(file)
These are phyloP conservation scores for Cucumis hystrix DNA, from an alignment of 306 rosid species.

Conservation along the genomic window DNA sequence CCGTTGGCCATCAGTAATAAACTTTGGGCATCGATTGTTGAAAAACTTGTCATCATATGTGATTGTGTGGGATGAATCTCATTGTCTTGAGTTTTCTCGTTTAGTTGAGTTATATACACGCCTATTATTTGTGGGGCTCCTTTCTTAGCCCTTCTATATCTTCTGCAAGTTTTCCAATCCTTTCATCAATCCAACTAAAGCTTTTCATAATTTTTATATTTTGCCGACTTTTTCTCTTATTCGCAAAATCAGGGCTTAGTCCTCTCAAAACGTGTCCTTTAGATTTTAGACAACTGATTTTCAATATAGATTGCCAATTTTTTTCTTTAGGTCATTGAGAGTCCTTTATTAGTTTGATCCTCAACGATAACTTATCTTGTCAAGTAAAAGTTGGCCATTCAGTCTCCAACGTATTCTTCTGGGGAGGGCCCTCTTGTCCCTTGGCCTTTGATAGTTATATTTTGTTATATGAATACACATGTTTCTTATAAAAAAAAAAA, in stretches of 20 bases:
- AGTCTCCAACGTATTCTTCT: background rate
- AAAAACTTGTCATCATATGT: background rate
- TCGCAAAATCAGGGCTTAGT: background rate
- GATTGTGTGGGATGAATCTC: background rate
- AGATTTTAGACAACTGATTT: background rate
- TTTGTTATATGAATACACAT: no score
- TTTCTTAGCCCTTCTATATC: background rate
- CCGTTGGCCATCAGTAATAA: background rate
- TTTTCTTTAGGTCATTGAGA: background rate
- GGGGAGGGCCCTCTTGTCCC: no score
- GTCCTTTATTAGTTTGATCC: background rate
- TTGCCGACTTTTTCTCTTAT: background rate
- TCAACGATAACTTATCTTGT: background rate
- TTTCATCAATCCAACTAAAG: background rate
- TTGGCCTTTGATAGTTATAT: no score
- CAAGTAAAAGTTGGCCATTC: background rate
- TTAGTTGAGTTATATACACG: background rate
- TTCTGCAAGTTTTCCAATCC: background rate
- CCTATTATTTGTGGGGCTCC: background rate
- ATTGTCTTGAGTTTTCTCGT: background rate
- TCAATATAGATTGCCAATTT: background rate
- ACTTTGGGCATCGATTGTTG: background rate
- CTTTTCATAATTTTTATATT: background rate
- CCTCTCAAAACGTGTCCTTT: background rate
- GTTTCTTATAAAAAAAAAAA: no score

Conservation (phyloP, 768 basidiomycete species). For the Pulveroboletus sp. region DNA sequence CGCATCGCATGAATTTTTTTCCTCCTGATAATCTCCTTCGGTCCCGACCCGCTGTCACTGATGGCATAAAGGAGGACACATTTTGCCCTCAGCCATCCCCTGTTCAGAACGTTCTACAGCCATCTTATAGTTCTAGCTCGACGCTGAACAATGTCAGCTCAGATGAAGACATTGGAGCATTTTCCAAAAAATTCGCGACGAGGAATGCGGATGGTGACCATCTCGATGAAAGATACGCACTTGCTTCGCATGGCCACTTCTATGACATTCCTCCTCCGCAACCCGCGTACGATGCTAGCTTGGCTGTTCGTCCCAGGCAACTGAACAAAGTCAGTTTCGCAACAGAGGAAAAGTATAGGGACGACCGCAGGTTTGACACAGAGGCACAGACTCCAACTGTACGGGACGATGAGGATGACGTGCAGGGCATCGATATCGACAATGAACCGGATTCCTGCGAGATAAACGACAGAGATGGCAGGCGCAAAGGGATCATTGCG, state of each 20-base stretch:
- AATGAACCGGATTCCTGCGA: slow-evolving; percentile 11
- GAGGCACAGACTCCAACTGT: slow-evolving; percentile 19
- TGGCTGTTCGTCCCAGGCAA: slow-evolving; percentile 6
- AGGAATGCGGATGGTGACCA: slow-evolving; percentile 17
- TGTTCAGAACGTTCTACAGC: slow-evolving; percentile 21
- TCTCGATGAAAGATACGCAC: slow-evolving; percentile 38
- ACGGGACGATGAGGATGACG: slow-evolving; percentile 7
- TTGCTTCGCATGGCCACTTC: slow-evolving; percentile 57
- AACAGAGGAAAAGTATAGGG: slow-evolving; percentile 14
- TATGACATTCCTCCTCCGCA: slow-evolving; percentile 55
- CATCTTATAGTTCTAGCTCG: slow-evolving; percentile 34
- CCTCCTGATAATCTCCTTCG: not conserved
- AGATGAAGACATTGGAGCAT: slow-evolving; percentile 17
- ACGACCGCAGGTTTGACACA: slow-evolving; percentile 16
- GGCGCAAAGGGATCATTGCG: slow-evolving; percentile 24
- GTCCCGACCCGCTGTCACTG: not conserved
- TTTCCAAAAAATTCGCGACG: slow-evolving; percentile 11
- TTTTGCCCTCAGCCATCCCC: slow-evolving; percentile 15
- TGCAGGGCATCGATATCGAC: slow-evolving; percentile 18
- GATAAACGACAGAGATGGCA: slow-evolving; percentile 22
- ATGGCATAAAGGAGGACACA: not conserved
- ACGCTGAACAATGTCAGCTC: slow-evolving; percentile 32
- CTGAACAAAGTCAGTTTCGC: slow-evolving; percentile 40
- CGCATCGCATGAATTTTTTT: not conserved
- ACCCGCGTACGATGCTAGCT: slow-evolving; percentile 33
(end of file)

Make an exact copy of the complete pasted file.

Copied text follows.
These are phyloP conservation scores for Cucumis hystrix DNA, from an alignment of 306 rosid species.

Conservation along the genomic window DNA sequence CCGTTGGCCATCAGTAATAAACTTTGGGCATCGATTGTTGAAAAACTTGTCATCATATGTGATTGTGTGGGATGAATCTCATTGTCTTGAGTTTTCTCGTTTAGTTGAGTTATATACACGCCTATTATTTGTGGGGCTCCTTTCTTAGCCCTTCTATATCTTCTGCAAGTTTTCCAATCCTTTCATCAATCCAACTAAAGCTTTTCATAATTTTTATATTTTGCCGACTTTTTCTCTTATTCGCAAAATCAGGGCTTAGTCCTCTCAAAACGTGTCCTTTAGATTTTAGACAACTGATTTTCAATATAGATTGCCAATTTTTTTCTTTAGGTCATTGAGAGTCCTTTATTAGTTTGATCCTCAACGATAACTTATCTTGTCAAGTAAAAGTTGGCCATTCAGTCTCCAACGTATTCTTCTGGGGAGGGCCCTCTTGTCCCTTGGCCTTTGATAGTTATATTTTGTTATATGAATACACATGTTTCTTATAAAAAAAAAAA, in stretches of 20 bases:
- AGTCTCCAACGTATTCTTCT: background rate
- AAAAACTTGTCATCATATGT: background rate
- TCGCAAAATCAGGGCTTAGT: background rate
- GATTGTGTGGGATGAATCTC: background rate
- AGATTTTAGACAACTGATTT: background rate
- TTTGTTATATGAATACACAT: no score
- TTTCTTAGCCCTTCTATATC: background rate
- CCGTTGGCCATCAGTAATAA: background rate
- TTTTCTTTAGGTCATTGAGA: background rate
- GGGGAGGGCCCTCTTGTCCC: no score
- GTCCTTTATTAGTTTGATCC: background rate
- TTGCCGACTTTTTCTCTTAT: background rate
- TCAACGATAACTTATCTTGT: background rate
- TTTCATCAATCCAACTAAAG: background rate
- TTGGCCTTTGATAGTTATAT: no score
- CAAGTAAAAGTTGGCCATTC: background rate
- TTAGTTGAGTTATATACACG: background rate
- TTCTGCAAGTTTTCCAATCC: background rate
- CCTATTATTTGTGGGGCTCC: background rate
- ATTGTCTTGAGTTTTCTCGT: background rate
- TCAATATAGATTGCCAATTT: background rate
- ACTTTGGGCATCGATTGTTG: background rate
- CTTTTCATAATTTTTATATT: background rate
- CCTCTCAAAACGTGTCCTTT: background rate
- GTTTCTTATAAAAAAAAAAA: no score

Conservation (phyloP, 768 basidiomycete species). For the Pulveroboletus sp. region DNA sequence CGCATCGCATGAATTTTTTTCCTCCTGATAATCTCCTTCGGTCCCGACCCGCTGTCACTGATGGCATAAAGGAGGACACATTTTGCCCTCAGCCATCCCCTGTTCAGAACGTTCTACAGCCATCTTATAGTTCTAGCTCGACGCTGAACAATGTCAGCTCAGATGAAGACATTGGAGCATTTTCCAAAAAATTCGCGACGAGGAATGCGGATGGTGACCATCTCGATGAAAGATACGCACTTGCTTCGCATGGCCACTTCTATGACATTCCTCCTCCGCAACCCGCGTACGATGCTAGCTTGGCTGTTCGTCCCAGGCAACTGAACAAAGTCAGTTTCGCAACAGAGGAAAAGTATAGGGACGACCGCAGGTTTGACACAGAGGCACAGACTCCAACTGTACGGGACGATGAGGATGACGTGCAGGGCATCGATATCGACAATGAACCGGATTCCTGCGAGATAAACGACAGAGATGGCAGGCGCAAAGGGATCATTGCG, state of each 20-base stretch:
- AATGAACCGGATTCCTGCGA: slow-evolving; percentile 11
- GAGGCACAGACTCCAACTGT: slow-evolving; percentile 19
- TGGCTGTTCGTCCCAGGCAA: slow-evolving; percentile 6
- AGGAATGCGGATGGTGACCA: slow-evolving; percentile 17
- TGTTCAGAACGTTCTACAGC: slow-evolving; percentile 21
- TCTCGATGAAAGATACGCAC: slow-evolving; percentile 38
- ACGGGACGATGAGGATGACG: slow-evolving; percentile 7
- TTGCTTCGCATGGCCACTTC: slow-evolving; percentile 57
- AACAGAGGAAAAGTATAGGG: slow-evolving; percentile 14
- TATGACATTCCTCCTCCGCA: slow-evolving; percentile 55
- CATCTTATAGTTCTAGCTCG: slow-evolving; percentile 34
- CCTCCTGATAATCTCCTTCG: not conserved
- AGATGAAGACATTGGAGCAT: slow-evolving; percentile 17
- ACGACCGCAGGTTTGACACA: slow-evolving; percentile 16
- GGCGCAAAGGGATCATTGCG: slow-evolving; percentile 24
- GTCCCGACCCGCTGTCACTG: not conserved
- TTTCCAAAAAATTCGCGACG: slow-evolving; percentile 11
- TTTTGCCCTCAGCCATCCCC: slow-evolving; percentile 15
- TGCAGGGCATCGATATCGAC: slow-evolving; percentile 18
- GATAAACGACAGAGATGGCA: slow-evolving; percentile 22
- ATGGCATAAAGGAGGACACA: not conserved
- ACGCTGAACAATGTCAGCTC: slow-evolving; percentile 32
- CTGAACAAAGTCAGTTTCGC: slow-evolving; percentile 40
- CGCATCGCATGAATTTTTTT: not conserved
- ACCCGCGTACGATGCTAGCT: slow-evolving; percentile 33